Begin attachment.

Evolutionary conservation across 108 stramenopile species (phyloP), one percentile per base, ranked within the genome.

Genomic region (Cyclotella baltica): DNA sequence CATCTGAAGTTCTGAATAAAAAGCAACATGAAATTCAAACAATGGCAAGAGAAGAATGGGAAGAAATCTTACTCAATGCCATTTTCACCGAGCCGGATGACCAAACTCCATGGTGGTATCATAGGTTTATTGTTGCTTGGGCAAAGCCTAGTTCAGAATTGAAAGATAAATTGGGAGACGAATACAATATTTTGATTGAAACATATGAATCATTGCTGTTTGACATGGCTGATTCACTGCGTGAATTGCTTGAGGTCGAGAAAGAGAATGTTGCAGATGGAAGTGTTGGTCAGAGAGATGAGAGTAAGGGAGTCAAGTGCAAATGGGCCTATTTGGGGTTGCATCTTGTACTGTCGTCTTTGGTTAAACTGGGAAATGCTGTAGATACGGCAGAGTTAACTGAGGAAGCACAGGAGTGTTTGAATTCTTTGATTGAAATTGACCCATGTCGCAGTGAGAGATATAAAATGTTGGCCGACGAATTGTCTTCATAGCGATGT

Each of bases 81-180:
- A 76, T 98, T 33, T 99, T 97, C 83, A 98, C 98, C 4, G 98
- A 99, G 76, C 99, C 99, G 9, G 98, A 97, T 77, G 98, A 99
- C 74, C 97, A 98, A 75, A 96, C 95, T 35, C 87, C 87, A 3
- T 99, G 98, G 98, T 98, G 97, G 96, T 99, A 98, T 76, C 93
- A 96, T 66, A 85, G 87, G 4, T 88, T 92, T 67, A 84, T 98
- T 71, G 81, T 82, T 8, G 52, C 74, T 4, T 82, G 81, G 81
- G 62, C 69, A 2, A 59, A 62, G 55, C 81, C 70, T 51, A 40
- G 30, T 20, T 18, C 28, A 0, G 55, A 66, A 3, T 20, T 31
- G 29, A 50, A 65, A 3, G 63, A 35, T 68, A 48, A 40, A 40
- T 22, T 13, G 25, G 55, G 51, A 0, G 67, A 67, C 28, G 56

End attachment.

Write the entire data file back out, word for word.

Evolutionary conservation across 108 stramenopile species (phyloP), one percentile per base, ranked within the genome.

Genomic region (Cyclotella baltica): DNA sequence CATCTGAAGTTCTGAATAAAAAGCAACATGAAATTCAAACAATGGCAAGAGAAGAATGGGAAGAAATCTTACTCAATGCCATTTTCACCGAGCCGGATGACCAAACTCCATGGTGGTATCATAGGTTTATTGTTGCTTGGGCAAAGCCTAGTTCAGAATTGAAAGATAAATTGGGAGACGAATACAATATTTTGATTGAAACATATGAATCATTGCTGTTTGACATGGCTGATTCACTGCGTGAATTGCTTGAGGTCGAGAAAGAGAATGTTGCAGATGGAAGTGTTGGTCAGAGAGATGAGAGTAAGGGAGTCAAGTGCAAATGGGCCTATTTGGGGTTGCATCTTGTACTGTCGTCTTTGGTTAAACTGGGAAATGCTGTAGATACGGCAGAGTTAACTGAGGAAGCACAGGAGTGTTTGAATTCTTTGATTGAAATTGACCCATGTCGCAGTGAGAGATATAAAATGTTGGCCGACGAATTGTCTTCATAGCGATGT

Each of bases 81-180:
- A 76, T 98, T 33, T 99, T 97, C 83, A 98, C 98, C 4, G 98
- A 99, G 76, C 99, C 99, G 9, G 98, A 97, T 77, G 98, A 99
- C 74, C 97, A 98, A 75, A 96, C 95, T 35, C 87, C 87, A 3
- T 99, G 98, G 98, T 98, G 97, G 96, T 99, A 98, T 76, C 93
- A 96, T 66, A 85, G 87, G 4, T 88, T 92, T 67, A 84, T 98
- T 71, G 81, T 82, T 8, G 52, C 74, T 4, T 82, G 81, G 81
- G 62, C 69, A 2, A 59, A 62, G 55, C 81, C 70, T 51, A 40
- G 30, T 20, T 18, C 28, A 0, G 55, A 66, A 3, T 20, T 31
- G 29, A 50, A 65, A 3, G 63, A 35, T 68, A 48, A 40, A 40
- T 22, T 13, G 25, G 55, G 51, A 0, G 67, A 67, C 28, G 56